Right-sizing and a continued acceleration to position itself as a “better-for-you” food maker are likely to feature heavily on General Mills‘ agenda in the near term, an audience at this year’s Consumer Analyst Group of New York investment conference was told.

The company insisted measures it had put in place since it presented at the event last year to try to boost falling profits and drive growth in sales and reshape its business were working.

In the year to the 25 May, General Mills’ net sales were up 1% but adjusted segment operating profit dropped 2% and net earnings fell 1.7%.

In the first six months of its new financial year, the Cheerios owner’s performance worsened, with net sales down 3% year-on-year, operating profit 30.4% lower and net earnings falling 31.5%.

General Mills believed it was taking the right steps to put the issues with its business straight. Last year, in a bid to boost margins, the company took a fresh look at its costs through Project Century, a review of its manufacturing and distribution network, which led the company to announce the closure of four three plants in the US and one in Canada. It also announced plans for cuts of a further 700 to 800 jobs in the US.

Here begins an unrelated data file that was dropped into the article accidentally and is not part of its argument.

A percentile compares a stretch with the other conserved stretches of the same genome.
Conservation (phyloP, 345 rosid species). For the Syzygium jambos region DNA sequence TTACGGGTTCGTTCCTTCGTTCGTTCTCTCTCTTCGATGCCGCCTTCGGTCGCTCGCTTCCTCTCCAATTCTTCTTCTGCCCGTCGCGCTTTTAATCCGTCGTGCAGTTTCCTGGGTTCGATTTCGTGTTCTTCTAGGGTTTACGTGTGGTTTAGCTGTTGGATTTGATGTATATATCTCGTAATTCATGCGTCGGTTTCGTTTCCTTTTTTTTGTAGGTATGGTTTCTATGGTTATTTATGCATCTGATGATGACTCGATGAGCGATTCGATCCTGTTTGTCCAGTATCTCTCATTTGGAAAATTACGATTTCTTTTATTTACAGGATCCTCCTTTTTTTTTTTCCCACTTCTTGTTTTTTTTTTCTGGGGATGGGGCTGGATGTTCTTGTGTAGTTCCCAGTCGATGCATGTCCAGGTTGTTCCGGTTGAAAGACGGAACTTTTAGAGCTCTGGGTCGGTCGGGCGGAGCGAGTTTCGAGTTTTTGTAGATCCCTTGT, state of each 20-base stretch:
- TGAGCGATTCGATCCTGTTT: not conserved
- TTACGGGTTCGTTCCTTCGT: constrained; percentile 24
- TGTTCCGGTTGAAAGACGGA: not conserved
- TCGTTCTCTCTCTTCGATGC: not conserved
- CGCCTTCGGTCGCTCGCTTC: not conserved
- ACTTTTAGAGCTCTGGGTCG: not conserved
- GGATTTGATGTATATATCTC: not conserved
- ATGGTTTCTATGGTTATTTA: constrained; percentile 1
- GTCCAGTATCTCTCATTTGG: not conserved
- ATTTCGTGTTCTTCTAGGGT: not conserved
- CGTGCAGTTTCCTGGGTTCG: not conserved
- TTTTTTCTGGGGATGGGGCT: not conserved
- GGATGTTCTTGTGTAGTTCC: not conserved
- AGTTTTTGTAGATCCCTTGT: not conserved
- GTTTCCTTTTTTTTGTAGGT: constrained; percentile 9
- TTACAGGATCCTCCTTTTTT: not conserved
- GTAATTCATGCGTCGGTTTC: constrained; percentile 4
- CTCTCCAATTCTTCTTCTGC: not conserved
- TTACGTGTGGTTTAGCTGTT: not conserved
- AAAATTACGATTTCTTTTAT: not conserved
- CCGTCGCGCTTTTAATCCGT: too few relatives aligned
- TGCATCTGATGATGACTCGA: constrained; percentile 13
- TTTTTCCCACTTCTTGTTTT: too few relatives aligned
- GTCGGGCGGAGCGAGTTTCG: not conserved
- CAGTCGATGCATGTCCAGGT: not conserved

Beyond cost cutting, General Mills has worked to reshape its portfolio and prioritise three key areas – cereal, yoghurt and healthy snacking – in a bid to drive sales.

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The firm has looked at its new product development and announced the launch of 250 products. Under its Yoplait Greek yoghurt brand, General Mills launched flavours backed with an ad campaign, a move which has seen its share increase in the Greek yoghurt category. In fiscal 2015, Yoplait US has delivered broad based sales growth and “growth is accelerating,” assured CEO Ken Powell. General Mills is also set to roll out a low-sugar version of its core Yoplait product.

Yoghurt – seen by General Mills as a “healthy snacking” opportunity – is just one of the areas which has received attention from the firm in the last year. The company is increasingly looking at how to boost its presence in the better-for-you snacking category to meet growing demand for wellness foods, and convenience. As a result, some of the launches in the year included a bite size version of its Nature Valley brand in the UK. In the US the firm launched a snacking version of its Larabar granola product.

This recognition of “wellness” is likely to continue to feature strongly as part of the company’s plans as it tries to better meet the shift in consumer trends.

There are some early signs General Mills’ work is paying off. According to Powell, retail sales for the company’s natural and organic snacks, although a smaller part of its business than, say, yoghurt and Cheerios, are growing double-digit.

“Consumers are increasingly focused on health and wellness,” Powell said, and over the last two decades, General Mills has innovated to meet consumer’s changing habits toward simpler foods and ingredients and assured at this year’s CAGNY, it will continue to do so.